I’d never been to Oktoberfest before, but I thought I’d capture some thoughts that might help future travelers. To set the stage, we attended Oktoberfest on the last Thursday of the festival during the day session in the Hofbrau Festzelt tent, the largest and oldest of the beer gardens.
Here are my top 5 Oktoberfest tips:
1) Get the traditional German wear; for guys it’s the lederhosen, and for women it’s the drindl dress.
My wife and I thought it was a joke that the Germans play on American tourists, but isn’t. The lederhosen are essentially leather pants/shorts, form fitting, but surprisingly comfortable (although would get pretty warm on a hot day). There are many shops right by the train station that sell you all you need, but don’t expect any great deals. The good news is that after shopping around a bit, all the merchants essentially charge the same, so no need to hunt around for good deals. We paid 240 Euros for my lederhosen, shirt, and Janet’s drindl dress. You could spend another 20Euro on a hat. Some friends of ours just wore khakis with a checkered/gingham shirt. That looked fine, but it’d suggest biting the bullet and going all the way with the traditional garb.
2) A table reservation is nice, but not absolutely necessary. A group of 3-4 can easily Find a spot to get a beer. Problem is that they won’t serve you unless you’re at a table.
At the Hofbrau Haus tent, there’s a standing room area in front of the band that’s great. There are two “sittings” – roughly noon and 17:00. You can either try to show up early and squat at a table that isn’t reserved, or you can show up about 2 hours into each session when many people start getting “sleepy”. Funny how many open spots there are towards the end of sessions.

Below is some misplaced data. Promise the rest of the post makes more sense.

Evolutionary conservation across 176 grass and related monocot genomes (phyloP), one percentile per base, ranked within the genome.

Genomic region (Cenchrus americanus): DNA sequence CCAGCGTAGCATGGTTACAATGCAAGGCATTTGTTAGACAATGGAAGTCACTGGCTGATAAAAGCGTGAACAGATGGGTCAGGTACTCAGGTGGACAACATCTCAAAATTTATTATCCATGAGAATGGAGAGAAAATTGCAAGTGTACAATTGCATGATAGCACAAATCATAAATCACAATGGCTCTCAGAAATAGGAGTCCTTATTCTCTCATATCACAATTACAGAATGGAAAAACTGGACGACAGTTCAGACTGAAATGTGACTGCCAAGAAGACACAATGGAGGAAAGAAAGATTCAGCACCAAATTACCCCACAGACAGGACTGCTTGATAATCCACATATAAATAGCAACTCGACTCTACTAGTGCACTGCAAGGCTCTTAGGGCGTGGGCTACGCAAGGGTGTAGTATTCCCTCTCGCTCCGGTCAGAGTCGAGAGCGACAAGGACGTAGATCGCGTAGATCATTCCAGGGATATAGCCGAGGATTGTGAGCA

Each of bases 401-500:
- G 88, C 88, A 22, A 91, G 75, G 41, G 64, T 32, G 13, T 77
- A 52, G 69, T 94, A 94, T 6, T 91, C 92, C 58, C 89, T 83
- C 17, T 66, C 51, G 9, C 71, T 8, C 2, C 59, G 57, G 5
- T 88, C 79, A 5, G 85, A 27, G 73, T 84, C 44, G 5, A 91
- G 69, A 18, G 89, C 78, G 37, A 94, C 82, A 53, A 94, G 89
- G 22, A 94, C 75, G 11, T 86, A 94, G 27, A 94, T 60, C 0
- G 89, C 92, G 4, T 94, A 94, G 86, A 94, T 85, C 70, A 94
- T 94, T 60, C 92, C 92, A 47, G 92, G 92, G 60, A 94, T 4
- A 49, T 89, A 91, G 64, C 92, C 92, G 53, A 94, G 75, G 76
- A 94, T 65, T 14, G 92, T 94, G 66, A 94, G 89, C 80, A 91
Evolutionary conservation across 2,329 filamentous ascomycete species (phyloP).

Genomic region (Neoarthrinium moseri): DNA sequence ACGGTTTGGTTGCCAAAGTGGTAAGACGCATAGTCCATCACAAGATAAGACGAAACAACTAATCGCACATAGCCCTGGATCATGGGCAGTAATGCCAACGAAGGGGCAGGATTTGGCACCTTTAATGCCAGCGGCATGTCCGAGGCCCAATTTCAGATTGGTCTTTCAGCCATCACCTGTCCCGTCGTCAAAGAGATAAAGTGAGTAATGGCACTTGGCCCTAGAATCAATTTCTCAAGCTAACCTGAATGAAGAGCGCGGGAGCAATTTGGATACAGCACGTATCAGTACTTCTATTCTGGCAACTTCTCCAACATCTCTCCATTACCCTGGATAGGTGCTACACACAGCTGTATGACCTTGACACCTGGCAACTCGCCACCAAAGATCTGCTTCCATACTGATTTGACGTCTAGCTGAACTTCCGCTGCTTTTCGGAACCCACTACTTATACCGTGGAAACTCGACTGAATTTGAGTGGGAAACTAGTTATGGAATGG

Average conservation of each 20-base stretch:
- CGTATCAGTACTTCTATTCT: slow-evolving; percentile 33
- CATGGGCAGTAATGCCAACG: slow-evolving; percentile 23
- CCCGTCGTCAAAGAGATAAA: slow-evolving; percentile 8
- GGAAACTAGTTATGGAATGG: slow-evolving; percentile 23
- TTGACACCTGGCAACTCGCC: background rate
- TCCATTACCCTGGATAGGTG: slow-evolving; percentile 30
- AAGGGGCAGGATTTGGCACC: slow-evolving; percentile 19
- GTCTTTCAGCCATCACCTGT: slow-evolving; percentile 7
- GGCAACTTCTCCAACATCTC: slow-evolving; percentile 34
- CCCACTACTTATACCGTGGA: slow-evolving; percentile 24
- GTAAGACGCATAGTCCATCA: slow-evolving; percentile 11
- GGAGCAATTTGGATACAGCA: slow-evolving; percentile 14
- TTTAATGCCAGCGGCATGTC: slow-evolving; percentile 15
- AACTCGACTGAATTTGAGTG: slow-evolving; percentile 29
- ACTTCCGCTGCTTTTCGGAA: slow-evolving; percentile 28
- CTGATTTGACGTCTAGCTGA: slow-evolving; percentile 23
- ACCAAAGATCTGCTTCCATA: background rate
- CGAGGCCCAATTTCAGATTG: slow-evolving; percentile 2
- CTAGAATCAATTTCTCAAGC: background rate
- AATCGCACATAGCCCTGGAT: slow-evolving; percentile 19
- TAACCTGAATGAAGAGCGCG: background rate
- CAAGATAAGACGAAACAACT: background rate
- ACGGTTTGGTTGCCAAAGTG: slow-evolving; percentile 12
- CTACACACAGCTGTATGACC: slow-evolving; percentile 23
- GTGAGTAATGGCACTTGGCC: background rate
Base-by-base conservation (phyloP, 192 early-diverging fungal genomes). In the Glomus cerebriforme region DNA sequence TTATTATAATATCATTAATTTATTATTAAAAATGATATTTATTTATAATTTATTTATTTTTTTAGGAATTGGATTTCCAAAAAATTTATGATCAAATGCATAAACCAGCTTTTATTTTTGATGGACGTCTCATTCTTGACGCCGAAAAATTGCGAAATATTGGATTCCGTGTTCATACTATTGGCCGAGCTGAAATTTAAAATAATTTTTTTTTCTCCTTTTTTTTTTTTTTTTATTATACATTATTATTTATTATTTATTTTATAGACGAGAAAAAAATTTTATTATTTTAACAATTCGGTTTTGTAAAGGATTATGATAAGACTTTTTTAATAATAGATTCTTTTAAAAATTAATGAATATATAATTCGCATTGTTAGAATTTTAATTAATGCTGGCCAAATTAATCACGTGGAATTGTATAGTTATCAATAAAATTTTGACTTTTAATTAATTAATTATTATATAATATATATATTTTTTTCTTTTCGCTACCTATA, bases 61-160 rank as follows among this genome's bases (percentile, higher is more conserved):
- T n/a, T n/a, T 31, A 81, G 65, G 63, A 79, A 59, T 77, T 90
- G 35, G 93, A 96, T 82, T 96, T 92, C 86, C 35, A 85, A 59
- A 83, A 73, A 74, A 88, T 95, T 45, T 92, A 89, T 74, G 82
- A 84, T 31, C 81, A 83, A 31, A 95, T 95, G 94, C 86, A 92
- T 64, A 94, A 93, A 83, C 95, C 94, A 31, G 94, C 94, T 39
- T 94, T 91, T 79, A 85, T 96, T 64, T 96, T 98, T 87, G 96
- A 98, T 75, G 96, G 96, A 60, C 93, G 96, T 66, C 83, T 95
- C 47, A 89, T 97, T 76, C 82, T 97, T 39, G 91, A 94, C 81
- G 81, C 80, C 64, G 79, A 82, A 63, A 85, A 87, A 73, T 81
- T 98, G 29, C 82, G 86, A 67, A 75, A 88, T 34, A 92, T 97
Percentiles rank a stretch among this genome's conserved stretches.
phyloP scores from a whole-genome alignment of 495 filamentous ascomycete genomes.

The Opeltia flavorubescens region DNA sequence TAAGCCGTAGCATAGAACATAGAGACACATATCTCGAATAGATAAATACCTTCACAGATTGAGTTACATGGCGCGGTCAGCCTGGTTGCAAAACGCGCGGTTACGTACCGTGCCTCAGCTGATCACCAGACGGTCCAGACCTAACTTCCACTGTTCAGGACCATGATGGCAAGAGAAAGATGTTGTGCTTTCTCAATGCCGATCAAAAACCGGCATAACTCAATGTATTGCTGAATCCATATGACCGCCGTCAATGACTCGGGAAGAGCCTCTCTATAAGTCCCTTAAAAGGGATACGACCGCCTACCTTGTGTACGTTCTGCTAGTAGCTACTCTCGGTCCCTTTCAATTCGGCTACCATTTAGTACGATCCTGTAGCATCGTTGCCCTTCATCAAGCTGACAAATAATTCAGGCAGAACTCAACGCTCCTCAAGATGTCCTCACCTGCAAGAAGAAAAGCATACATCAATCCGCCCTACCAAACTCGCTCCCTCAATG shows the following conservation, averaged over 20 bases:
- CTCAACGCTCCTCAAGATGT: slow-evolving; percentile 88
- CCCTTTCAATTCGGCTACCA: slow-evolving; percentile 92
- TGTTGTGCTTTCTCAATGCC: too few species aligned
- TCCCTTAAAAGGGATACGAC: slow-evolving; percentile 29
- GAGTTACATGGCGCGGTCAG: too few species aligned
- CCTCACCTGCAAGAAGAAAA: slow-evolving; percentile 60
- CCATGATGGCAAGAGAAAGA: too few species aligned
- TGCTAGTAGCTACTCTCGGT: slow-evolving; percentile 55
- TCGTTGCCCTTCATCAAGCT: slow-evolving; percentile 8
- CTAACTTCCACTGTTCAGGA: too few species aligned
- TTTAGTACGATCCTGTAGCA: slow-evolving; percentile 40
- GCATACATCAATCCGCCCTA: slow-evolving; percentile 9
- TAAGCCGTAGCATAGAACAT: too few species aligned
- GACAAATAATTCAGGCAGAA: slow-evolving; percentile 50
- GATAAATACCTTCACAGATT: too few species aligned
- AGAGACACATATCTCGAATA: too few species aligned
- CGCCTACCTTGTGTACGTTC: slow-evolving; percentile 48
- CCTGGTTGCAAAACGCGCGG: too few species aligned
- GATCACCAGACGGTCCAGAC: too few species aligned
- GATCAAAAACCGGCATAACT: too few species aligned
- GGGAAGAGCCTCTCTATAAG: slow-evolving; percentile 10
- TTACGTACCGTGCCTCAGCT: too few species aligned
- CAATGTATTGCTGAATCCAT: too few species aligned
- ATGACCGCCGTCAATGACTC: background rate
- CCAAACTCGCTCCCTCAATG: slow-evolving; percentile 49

3) Be sure to eat! That seemed to be the #1 downfall of people who got especially “sleepy” early. I’d highly suggest the tasty half chickens, which have a great salty baste to them that goes perfectly with the beer. But don’t expect any fancy side dishes, this is truly just a half chicken that looks like it just came out of the Safeway deli counter.
4) Don’t go expecting to have a “St. Paulie Girl”-type maiden serving you beers.The ladies serving in the tents are obviously protected by tenure, and all appear to be as old as the Oktoberfest tradition. These ladies are old, large, and been dealing with drunks for weeks – they are not happy people.
5) Unless you’re staying within walking distance of the festival, take the public transportation. It’s an incredibly efficient system, consistent, and can get you any where around the city or surrounding towns pretty quickly. It might take a little work to figure out how it works, but once you do it’s incredibly helpful for getting around.
Hope that’s helpful.